7. Dawn of the Dead

Zombie mania is running wild these days and AMC's The Walking Dead series is the best of the best right now. Still, the mark to beat in zombie lore will always be George Romero's vintage Dawn of the Dead. Never has Hell on Earth been so savage and so natural. This is a cast you care about as they hole themselves up in a mall while the world gnaws itself to death. There's always been an appeal to having an entire mall to yourself with everything available for free. That is, until a biker gang invades your self-created nirvana and zombies tear everyone to pieces. That's the core of the original Dawn, but it's much more than that. As society crumbles beneath the gut-tearing whims of the undead, it's Romero's shrewd eye for human nature which resonates the most in his film. The remake was gallant and a rare diamond in the rough, yet, Romero's will never be topped.

8. Crash

I'm not sure there's a film I admire more for its outstanding characterization and intertwined sub-stories than Crash. Can you honestly pick a movie that evolves from one central action and shows all the different people affected by one singular event and ultimately spins full-circle by film's end? If you want to be a writer, watch this at least ten times.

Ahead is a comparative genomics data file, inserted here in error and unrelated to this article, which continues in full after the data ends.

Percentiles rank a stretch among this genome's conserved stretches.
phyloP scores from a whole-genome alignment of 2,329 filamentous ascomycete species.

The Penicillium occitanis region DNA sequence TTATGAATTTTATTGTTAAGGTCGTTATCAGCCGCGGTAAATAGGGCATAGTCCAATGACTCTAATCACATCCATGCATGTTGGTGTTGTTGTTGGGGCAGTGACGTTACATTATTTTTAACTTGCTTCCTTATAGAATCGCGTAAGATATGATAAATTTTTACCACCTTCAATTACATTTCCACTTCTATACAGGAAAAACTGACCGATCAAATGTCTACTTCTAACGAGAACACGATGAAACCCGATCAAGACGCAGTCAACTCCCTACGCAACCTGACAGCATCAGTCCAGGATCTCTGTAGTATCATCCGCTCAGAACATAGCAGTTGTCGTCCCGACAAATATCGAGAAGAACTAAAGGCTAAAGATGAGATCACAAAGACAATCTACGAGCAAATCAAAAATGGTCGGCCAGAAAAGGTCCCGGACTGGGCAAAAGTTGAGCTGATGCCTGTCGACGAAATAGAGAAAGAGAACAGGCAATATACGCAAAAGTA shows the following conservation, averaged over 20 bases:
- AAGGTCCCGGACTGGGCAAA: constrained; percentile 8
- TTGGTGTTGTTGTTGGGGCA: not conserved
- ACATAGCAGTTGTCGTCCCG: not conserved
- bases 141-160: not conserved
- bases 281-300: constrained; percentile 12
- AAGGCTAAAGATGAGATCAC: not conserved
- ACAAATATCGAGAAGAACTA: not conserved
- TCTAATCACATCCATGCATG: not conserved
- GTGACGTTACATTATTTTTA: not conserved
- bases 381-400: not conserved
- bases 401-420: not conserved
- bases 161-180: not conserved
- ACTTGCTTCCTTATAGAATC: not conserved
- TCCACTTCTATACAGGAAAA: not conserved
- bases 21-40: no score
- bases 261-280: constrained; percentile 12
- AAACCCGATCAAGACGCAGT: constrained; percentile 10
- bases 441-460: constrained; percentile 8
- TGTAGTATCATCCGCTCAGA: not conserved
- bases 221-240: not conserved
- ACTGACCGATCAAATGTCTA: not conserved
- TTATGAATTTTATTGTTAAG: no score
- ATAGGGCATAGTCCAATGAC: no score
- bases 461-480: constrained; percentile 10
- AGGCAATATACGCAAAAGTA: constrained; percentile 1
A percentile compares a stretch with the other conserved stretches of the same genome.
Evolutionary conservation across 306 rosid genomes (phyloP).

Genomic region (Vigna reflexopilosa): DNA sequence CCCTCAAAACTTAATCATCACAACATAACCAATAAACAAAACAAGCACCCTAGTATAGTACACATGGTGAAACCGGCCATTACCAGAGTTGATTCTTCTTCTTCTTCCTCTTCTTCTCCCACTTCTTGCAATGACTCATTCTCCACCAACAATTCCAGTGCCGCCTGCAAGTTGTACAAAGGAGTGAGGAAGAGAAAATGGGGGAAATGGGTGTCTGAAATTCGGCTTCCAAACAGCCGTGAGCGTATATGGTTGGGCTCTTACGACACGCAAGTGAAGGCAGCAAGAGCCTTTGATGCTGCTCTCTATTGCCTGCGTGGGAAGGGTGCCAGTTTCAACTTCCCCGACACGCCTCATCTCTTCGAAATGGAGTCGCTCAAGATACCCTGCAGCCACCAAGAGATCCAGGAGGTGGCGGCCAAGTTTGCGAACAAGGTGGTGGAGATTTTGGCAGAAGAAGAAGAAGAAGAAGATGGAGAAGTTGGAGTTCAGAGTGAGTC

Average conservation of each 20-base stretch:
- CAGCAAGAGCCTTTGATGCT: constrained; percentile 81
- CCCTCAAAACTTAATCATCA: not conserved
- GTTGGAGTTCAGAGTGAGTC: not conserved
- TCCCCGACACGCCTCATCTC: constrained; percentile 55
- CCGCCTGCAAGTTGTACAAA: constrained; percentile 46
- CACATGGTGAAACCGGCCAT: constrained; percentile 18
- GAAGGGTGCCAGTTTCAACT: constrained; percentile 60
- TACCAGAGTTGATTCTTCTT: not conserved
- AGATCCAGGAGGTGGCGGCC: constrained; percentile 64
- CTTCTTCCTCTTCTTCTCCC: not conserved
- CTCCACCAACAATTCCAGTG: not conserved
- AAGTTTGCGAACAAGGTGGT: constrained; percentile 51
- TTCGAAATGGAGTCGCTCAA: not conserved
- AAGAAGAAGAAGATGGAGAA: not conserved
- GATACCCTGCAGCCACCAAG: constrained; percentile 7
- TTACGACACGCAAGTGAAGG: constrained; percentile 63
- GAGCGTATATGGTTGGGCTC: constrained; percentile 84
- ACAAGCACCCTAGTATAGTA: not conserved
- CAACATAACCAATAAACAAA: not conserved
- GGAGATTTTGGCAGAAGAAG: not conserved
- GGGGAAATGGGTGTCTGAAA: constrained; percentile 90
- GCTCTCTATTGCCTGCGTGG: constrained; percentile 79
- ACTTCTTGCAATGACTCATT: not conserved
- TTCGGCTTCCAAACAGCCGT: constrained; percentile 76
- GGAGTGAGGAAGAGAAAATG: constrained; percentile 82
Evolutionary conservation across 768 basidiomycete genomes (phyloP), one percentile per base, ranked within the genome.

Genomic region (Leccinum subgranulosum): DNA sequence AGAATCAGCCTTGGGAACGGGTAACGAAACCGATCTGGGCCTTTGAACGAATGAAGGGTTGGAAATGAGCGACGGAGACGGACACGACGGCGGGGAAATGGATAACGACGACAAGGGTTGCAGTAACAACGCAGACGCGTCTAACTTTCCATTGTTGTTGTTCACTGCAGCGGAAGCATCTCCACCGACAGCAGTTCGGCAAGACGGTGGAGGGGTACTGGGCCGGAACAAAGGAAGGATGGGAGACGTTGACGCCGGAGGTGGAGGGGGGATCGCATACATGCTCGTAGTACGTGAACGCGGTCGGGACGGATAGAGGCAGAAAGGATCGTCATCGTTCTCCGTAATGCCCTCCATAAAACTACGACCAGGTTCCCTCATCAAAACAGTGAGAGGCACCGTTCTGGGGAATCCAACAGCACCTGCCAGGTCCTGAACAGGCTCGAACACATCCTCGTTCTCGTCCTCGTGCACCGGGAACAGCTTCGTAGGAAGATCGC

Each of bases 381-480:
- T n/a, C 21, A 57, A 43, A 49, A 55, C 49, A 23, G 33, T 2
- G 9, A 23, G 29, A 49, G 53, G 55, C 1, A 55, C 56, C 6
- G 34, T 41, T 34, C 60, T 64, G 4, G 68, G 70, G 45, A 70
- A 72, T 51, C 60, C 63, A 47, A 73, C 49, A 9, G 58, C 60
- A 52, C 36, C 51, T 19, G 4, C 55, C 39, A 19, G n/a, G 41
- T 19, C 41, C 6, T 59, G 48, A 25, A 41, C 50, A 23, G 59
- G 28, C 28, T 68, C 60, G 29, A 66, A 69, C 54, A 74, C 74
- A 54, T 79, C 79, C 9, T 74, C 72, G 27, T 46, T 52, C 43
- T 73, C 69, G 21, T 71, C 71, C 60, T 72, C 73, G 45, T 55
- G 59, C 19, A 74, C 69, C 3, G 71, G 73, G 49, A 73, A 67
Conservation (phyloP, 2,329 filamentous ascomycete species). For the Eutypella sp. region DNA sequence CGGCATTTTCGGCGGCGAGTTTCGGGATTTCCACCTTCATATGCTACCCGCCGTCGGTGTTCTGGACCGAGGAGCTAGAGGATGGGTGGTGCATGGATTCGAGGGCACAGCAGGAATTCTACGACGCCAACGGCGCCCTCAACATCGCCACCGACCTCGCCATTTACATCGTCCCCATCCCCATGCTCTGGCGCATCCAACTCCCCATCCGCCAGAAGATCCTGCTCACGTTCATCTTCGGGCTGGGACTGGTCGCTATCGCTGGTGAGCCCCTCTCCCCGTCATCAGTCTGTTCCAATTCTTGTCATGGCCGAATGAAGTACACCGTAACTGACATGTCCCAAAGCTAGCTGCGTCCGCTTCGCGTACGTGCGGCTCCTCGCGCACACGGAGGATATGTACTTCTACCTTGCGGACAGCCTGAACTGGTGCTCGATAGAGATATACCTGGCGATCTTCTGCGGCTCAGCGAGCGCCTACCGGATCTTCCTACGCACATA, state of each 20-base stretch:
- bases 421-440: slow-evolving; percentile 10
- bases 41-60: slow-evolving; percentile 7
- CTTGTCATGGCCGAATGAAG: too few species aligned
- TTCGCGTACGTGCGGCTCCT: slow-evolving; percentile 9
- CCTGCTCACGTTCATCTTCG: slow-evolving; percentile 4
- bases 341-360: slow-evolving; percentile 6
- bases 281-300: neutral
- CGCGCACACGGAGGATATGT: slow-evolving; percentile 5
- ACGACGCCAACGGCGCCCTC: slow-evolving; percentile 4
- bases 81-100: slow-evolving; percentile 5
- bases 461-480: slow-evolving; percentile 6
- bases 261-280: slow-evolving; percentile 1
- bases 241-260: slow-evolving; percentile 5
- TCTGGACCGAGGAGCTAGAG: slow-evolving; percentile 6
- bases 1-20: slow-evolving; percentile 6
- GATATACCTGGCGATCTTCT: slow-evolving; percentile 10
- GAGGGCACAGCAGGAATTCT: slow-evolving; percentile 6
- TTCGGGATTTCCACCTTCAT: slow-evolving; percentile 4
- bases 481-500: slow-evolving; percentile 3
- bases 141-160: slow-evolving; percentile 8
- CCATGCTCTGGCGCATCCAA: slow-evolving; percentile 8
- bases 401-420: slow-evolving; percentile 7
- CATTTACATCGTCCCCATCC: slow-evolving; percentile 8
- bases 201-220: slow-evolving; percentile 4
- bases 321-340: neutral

9. High Fidelity

Those who know me know I champion the indie record store. There is no greater safe haven for me on a personal level than a music shop. Sometimes I venture in willing to talk to the employees and maybe another shopper or two. Often I just want to be left in silence because scouring for music is a deeply personal thing. On the other hand, I really savor tripping across people who know music intimately and those who would die for music. That's what you have in High Fidelity. I have two friends whose personalities plus mine mike up the core trio in this film. Personality-wise, I'm Cusack, while my two buddies exhibit Jack Black's opinionated voraciousness and Todd Louiso's encyclopedic elitism to a tee. I adore this film's openness, dead-on capturability and especially's Cusasck's hilarious recount of his bizarre relationships. I wanted to open my own record store once and yup, I've had my share of strange women too...